Sunday, July 20, 2003

Time abroad inspires P&G spouses' cookbook


Food stuff

Chuck Martin

Some of us often bemoan the fact Cincinnati is such a white bread town. Not much ethnicity here, except for German-Americans, and most of their families immigrated generations ago. We don't have a Little Italy or other ethnic neighborhoods that compare to Cleveland, much less Chicago or New York.

But the latest Census figures show Cincinnati is growing more ethnic, with a booming Hispanic and Asian population. They're scattered, but the number of Mexican taquerias, Indian and Asian groceries are increasing.

Some of us also forget what a positive influence Procter & Gamble is on our diversity. Although headquartered here, the company sends its employees around the world to live and work. They usually return to Cincinnati with new ideas about business, culture, food and cooking. Sometimes, P&G employees come home with spouses native to other countries.

[IMAGE] Connie Pellettier (left) and Donna King of P&G International Transferees Inc. put 400 recipes from more than 15 countries into their cookbook.
(Joseph Fuqua II photo)
| ZOOM |
This fact didn't escape Connie Pellettier, a native of Toronto, who lives in Mount Lookout with her husband, Peter, who works for P&G. Pellettier belongs to an organization called P&G International Transferees Inc., a group made up of P&G spouses who have lived abroad, as well as citizens of other countries married to Procter employees.

Pellettier and many members in the group love to cook and belong to gourmet clubs. So when they began brainstorming charity ideas last year, she suggested compiling and selling a cookbook. It made perfect sense: Many had a repertoire of recipes they learned to cook and eat in other lands. An incredible resource.

Donna King of Symmes Township, the chair of the International Transferees charity committee and a cook who lived in China and Japan for five years, loved the idea. With the help of others, she and Pellettier began soliciting recipes in October. They started organizing and typing in December. And by April (record time for most charity cookbooks), the women had Savories & Sweets: An International Collection (Morris; $10) in hand.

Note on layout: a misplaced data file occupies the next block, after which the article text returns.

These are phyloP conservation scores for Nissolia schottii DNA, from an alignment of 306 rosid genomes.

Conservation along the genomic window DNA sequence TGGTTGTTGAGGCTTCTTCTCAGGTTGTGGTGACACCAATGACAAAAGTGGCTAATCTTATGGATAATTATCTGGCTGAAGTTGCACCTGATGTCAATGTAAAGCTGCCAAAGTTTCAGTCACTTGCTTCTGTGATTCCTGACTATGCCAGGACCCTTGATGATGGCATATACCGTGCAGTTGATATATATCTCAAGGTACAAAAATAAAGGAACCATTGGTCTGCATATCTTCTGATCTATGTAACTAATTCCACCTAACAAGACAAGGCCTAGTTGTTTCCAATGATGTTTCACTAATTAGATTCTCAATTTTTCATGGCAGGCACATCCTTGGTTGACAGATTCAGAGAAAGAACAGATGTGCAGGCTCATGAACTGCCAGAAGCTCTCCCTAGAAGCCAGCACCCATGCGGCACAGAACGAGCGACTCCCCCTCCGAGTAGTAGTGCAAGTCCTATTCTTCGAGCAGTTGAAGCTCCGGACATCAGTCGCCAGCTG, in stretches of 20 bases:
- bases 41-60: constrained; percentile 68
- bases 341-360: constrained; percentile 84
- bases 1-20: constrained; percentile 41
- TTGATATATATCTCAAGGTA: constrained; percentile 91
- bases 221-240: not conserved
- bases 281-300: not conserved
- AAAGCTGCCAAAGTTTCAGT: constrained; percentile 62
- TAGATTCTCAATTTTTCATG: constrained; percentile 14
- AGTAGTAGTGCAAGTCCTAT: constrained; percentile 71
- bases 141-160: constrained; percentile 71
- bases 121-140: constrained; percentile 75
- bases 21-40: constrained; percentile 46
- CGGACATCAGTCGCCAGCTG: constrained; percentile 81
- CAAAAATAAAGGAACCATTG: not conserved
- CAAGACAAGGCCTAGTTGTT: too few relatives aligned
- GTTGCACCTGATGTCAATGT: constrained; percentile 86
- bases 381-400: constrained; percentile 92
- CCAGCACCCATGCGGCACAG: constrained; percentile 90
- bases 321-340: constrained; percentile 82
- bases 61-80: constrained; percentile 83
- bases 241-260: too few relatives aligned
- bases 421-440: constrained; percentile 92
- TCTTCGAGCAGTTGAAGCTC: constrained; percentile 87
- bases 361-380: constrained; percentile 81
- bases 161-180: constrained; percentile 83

The book features 400 recipes from more than 15 countries grouped by category into seven chapters. Although there is no entree chapter, many of the appetizers and starters can be served as part of a main course. And as a bonus, the book also includes favorite recipes from Greater Cincinnati chefs.

Proceeds go to the Cooperative for Assistance and Relief Everywhere (CARE), an organization that provides programs in education, health services and agricultural training in more than 60 countries.

So far, the women have sold 650 books (most to P&G employees) and presented a $2,000 check to CARE. The cookbooks are available at Cooks' Wares (Symmes Township, Liberty Township and Springboro) and Sur La Table (Rookwood Commons). For mail order: 489-2328 or 533-2323.

"We think this is a great way to get recipes from all over the world without having to buy 30 books," King says.

She's right. Savories & Sweets is a bargain. It also proves Cincinnati is more diverse than many of us realize.

Recipe

• This recipe is from P&G spouse Jennifer Nagrath, a native of India who lives in Symmes Township.

Hot 'n' Spicy Shrimp

1 pound jumbo or large shrimp, peeled and deveined

1 tablespoon minced garlic

1 tablespoon grated fresh ginger

1 teaspoon ground cumin

1 teaspoon black pepper

1 1/2 teaspoons cayenne

1/2 teaspoon ground cinnamon

1/4 teaspoon ground cloves

1/4 teaspoon ground turmeric

2 tablespoons gin

1 teaspoon dark brown sugar

2 tablespoons mustard oil or olive oil

1 tablespoon lemon juice

Salt, to taste

Combine garlic, ginger, cumin, pepper, cayenne, cinnamon, cloves, turmeric, gin and brown sugar. Rub this mixture evenly over shrimp. Cover shrimp and set aside at room temperature no longer than 30 minutes.

Add oil to large frying pan or wok over high heat. Add shrimp and cook, tossing until it turns pink and curls, about 5 minutes. Sprinkle with salt and lemon juice. Serve as an appetizer or on greens as a first course. Makes about 4 appetizer servings.

Savories & Sweets (Morris; $10)

E-mail cmartin@enquirer.com




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